the regular chores around his dad s farm and puts in about 20
hours each week working on the farm*
Or take Betty Green. Most of the time she*s occupied with
taking care of her home and children, but all day Friday and
Saturday she helps out in her husband *s grocery market •
Under the Government's definition of employment, both Pete and Betty
are considered employed. They fall into a group called unpaid family workers
which includes any person who works without pay for 15 hours or more in a family
operated enterprise*

Such persons make significant contributions to our man-

power supply, particularly in agriculture and retail trade*

- 8 Who Is Counted as Unemployed?
Persons are unemployed if they are looking for work and, of course, are not
working at the same time. Looking for work may consist of such activities as:
Registering at a public or private
employment office;
Meeting with prospective employers;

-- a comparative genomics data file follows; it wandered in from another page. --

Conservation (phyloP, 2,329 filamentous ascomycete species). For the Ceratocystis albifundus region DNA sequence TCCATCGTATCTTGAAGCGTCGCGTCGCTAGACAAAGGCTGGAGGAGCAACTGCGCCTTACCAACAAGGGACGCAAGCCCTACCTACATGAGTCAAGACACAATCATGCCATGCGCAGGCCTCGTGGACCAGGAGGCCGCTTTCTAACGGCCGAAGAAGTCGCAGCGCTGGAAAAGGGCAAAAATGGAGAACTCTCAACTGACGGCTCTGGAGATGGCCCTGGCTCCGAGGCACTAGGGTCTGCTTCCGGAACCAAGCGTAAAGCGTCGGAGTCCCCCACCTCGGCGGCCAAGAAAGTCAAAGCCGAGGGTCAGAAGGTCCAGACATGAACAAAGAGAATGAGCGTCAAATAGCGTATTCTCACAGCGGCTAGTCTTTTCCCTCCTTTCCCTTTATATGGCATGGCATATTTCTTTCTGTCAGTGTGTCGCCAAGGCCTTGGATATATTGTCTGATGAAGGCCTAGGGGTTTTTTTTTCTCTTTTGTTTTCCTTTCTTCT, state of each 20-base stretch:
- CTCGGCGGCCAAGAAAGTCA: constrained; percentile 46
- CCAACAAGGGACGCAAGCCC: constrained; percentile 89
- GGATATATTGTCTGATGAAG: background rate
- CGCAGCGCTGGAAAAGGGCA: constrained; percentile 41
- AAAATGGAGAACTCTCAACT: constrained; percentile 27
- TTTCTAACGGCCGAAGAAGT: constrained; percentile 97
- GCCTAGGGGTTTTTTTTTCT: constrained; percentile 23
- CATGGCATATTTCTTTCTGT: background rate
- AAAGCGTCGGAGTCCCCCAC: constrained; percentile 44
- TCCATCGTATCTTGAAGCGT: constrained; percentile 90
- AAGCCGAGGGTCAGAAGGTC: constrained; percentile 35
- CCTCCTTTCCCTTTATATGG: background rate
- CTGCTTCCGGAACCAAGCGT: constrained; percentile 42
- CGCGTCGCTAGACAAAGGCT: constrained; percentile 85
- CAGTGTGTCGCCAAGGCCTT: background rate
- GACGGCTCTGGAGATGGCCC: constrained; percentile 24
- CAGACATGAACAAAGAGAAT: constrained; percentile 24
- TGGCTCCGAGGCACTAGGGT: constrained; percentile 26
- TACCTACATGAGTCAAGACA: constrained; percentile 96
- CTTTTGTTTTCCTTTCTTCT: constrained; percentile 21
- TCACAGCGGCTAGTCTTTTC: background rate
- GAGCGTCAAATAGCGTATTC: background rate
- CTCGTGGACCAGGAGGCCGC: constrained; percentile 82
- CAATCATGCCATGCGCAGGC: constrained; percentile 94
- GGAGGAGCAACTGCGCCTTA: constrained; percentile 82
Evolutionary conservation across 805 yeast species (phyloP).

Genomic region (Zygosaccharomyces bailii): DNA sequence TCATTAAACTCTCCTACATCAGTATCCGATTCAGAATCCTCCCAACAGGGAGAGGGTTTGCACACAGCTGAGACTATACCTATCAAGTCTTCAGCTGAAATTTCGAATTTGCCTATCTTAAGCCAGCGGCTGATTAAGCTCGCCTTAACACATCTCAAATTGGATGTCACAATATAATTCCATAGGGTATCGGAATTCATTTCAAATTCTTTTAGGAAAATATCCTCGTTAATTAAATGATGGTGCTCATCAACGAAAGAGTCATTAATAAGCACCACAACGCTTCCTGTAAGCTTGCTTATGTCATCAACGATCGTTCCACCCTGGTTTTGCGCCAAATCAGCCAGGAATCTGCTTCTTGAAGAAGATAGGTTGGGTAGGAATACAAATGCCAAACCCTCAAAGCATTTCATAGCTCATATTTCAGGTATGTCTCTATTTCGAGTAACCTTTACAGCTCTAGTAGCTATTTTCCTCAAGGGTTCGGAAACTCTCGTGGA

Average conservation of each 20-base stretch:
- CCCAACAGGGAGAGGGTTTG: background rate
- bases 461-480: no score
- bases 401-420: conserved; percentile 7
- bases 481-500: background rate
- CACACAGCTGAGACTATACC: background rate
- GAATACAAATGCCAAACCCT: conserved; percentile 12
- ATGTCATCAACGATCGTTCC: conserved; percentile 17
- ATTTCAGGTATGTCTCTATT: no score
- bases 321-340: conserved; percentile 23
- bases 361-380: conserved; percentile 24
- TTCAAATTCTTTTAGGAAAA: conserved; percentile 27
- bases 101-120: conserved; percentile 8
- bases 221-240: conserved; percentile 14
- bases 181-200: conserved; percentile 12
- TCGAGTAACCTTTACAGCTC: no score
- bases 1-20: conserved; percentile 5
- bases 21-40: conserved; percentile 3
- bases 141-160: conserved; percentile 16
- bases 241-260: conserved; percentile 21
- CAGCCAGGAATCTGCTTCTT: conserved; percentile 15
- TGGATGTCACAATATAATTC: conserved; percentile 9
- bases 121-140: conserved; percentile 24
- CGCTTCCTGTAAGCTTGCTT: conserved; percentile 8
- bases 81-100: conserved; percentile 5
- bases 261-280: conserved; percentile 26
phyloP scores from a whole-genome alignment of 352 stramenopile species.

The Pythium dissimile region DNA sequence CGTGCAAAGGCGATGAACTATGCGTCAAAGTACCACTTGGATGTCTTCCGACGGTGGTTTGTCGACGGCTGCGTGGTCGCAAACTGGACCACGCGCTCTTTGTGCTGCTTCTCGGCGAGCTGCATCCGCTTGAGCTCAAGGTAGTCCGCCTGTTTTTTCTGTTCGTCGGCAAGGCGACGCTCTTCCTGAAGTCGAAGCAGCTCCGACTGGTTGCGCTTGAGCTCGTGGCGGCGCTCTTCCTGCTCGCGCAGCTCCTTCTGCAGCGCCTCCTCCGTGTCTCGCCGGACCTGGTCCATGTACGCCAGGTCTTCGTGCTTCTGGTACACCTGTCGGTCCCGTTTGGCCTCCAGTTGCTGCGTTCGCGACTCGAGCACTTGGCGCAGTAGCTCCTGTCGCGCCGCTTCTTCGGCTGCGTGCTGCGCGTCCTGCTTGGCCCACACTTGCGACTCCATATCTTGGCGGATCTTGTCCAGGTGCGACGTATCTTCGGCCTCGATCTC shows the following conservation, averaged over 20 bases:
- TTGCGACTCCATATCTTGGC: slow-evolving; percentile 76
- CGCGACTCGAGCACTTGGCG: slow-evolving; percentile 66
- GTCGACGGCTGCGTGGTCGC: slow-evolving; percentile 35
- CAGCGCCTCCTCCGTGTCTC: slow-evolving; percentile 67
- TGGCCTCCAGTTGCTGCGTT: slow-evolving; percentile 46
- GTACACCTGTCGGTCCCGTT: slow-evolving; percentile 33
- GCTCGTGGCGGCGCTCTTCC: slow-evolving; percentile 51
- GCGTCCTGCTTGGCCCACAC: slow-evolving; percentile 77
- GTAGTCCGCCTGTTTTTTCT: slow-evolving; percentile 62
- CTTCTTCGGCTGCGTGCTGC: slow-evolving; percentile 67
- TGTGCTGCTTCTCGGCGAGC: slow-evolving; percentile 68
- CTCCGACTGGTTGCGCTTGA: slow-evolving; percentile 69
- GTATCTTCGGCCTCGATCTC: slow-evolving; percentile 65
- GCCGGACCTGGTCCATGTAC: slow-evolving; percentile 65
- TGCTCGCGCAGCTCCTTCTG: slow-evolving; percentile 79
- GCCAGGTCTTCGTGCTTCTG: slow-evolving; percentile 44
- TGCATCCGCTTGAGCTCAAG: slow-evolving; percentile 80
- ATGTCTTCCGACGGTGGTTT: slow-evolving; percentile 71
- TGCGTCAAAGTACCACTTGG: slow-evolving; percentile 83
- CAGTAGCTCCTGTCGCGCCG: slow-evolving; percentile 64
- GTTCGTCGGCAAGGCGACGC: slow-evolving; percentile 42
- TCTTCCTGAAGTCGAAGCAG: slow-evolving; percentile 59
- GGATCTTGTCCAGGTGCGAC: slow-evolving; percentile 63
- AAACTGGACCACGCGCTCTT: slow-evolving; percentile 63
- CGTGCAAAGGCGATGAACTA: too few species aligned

Placing or answering advertisements;
Writing letters of application; or
Waiting for the results of any of these
activities which were undertaken within
the past 60 days.
From this definition, it can be seen that the total unemployment figure
measures more than the number of persons who have lost jobs. It includes
persons who have quit their jobs to look for other jobs, new workers looking
for their first jobs, and experienced workers looking for jobs after an
absence from the labor force (as, for example, a women who returns to the
labor force after her children have grown up).
Certain small groups are counted as unemployed even though they are not

actively seeking work. The "inactive unemployed

are included in the total

because it is felt that under ordinary circumstances they would be looking for
work. For example:
Charlie Tucker has been looking for a job for 3 weeks; however,

he didn t do any looking last week because he was laid up with a
severe cold. As soon as he recovers, he will start looking again.
Clyde Jenkins was laid off from the Hot Rod Motor Co. when
the firm began retooling for the production of a new model car.
Clyde knows he will be called back to work as soon as the model
change-over is completed, and he also knows it is unlikely that he
would be able to find a job for the period he is laid off, so
although he is able and willing to work, he is not actively seeking a job.